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Re: BCP38 making it work, solving problems
At 07:51 PM 10/11/2004, Richard A Steenbergen wrote:
One of your arguments presented was that corporate customers weren't asking for unicast RPF, and I responded that corporate customers are not in need of automated mechanisms to implement BCP38, since in most cases their networks are EDGE networks, and it's quite simple to filter your egress points to ensure you don't send out any spoofed packets.On Mon, Oct 11, 2004 at 06:03:08PM -0400, Daniel Senie wrote: > > I've removed the rest of your message, talking about which vendors do or > don't have what capabilities. While I agree it'd be nice if more vendors > offered automated tools for implementing ingress filtering, such tools are > unnecessary in most corporate network cases, thus the lack of corporate > customers asking for the feature. In reality every device offering access > control lists capable of filtering on source IP address can and does have > sufficient capability to implement BCP38. > > While I appreciate the desire to have a single switch solution, like was > possible with BCP34, it's a bit more complex to do in this case. It is, > however, disingenuous to say that devices don't support BCP38 because they > don't have an automated widget to implement it. Keep in mind that uRPF is > an implementation of BCP38 capability, and other implementations are > entirely possible. > > This was probably obvious to you, but others reading might find the > clarification useful. Yes if a box has source address packet filtering capabilities you can filter packets by source address ("Duh"). This doesn't mean that it is going to be sane or easy to implement the filtering by manually maintaining an acl of every prefix/host on every interface where you could have a customer or corporate box injecting spoofed packets into the network. I believe there are plenty of corporate networks out there that are far too complex to maintain with manual ACLs, I believe the reason that no one cares is simply because... no one cares. :)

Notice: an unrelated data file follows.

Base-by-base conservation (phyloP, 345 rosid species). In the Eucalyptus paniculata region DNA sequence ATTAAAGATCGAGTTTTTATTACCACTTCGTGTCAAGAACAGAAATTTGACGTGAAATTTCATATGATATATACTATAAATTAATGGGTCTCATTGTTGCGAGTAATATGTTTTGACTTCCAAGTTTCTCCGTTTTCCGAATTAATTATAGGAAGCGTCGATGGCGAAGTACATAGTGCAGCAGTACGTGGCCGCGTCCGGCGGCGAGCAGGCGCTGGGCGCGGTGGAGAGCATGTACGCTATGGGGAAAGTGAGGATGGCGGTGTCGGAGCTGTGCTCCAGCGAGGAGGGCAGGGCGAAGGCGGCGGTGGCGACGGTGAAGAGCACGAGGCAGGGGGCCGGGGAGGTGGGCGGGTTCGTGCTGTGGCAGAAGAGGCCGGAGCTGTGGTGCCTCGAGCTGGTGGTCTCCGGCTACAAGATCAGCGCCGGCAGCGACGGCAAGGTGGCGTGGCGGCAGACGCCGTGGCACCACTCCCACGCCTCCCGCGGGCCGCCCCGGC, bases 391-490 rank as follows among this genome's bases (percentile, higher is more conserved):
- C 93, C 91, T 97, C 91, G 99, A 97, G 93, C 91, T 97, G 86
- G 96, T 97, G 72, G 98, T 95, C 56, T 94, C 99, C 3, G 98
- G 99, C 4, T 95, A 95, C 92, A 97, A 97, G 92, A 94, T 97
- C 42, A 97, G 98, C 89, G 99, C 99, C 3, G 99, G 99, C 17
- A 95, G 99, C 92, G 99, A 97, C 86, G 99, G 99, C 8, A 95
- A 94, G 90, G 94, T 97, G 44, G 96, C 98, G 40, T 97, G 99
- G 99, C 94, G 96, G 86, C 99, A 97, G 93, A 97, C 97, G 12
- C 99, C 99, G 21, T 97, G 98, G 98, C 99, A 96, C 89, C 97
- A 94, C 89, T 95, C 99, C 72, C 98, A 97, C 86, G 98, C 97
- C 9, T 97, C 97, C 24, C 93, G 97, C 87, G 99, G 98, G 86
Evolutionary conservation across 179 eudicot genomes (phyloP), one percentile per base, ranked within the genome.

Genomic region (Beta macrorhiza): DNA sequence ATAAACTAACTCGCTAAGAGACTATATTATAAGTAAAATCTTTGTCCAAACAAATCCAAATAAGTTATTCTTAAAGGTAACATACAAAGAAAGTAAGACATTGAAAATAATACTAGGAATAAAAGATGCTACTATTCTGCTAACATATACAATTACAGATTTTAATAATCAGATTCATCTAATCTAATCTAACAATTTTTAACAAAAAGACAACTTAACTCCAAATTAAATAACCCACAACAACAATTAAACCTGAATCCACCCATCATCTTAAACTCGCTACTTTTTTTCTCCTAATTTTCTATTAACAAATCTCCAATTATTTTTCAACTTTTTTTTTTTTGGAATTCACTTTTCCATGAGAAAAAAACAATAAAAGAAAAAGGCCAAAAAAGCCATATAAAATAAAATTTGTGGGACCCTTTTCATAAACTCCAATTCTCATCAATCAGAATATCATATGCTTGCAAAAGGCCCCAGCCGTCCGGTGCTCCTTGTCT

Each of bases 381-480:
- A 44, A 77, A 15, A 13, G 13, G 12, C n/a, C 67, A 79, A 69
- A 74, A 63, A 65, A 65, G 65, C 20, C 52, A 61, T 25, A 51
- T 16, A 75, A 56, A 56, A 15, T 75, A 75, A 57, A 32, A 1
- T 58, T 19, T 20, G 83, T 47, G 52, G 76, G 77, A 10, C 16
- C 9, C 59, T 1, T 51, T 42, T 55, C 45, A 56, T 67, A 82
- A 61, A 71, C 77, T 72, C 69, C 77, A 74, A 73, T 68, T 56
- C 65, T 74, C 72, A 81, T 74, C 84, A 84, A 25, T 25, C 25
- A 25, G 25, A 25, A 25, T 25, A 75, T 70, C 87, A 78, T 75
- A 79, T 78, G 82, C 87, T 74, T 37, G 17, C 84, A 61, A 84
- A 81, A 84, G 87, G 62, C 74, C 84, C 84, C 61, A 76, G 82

You laid out a complaint against the equipment makers claiming they weren't implementing automated mechanisms BECAUSE the corporate customers were not asking for such tools, and I simply pointed out they shouldn't be expected to do so. If network operators need features, they need to ask for them when talking with potential vendors.
Network operators need to ensure downstreams don't advertise AS's they're not supposed to. Last I looked, that required some custom work (whether done by scripting or whatever, it's done off the router and pushed in). At the same time you're building those lists, you could be building ACLs. Some border routers will do this just fine, others won't. Next time you're qualifying routers for possible use, maybe the ability to handle wire speed acls might be worth testing?
Why do those tools need to be built into the router? Are your tools for maintaining AS path filteirng built into the routers? Are the tools to archive and compare router configurations most of you use built into the routers?If you expect people to be able to maintain these filters on any scale, they need tools.
I disagree that the tools must be an integral part of the router software. Perhaps it's time to think outside the (router) box?Certainly uRPF is a good tool to do this, and certainly someone could implement some others that are different, but the complete lack of any tool, especially on the boxes where you should be doing this filtering, counts as a failure in my book.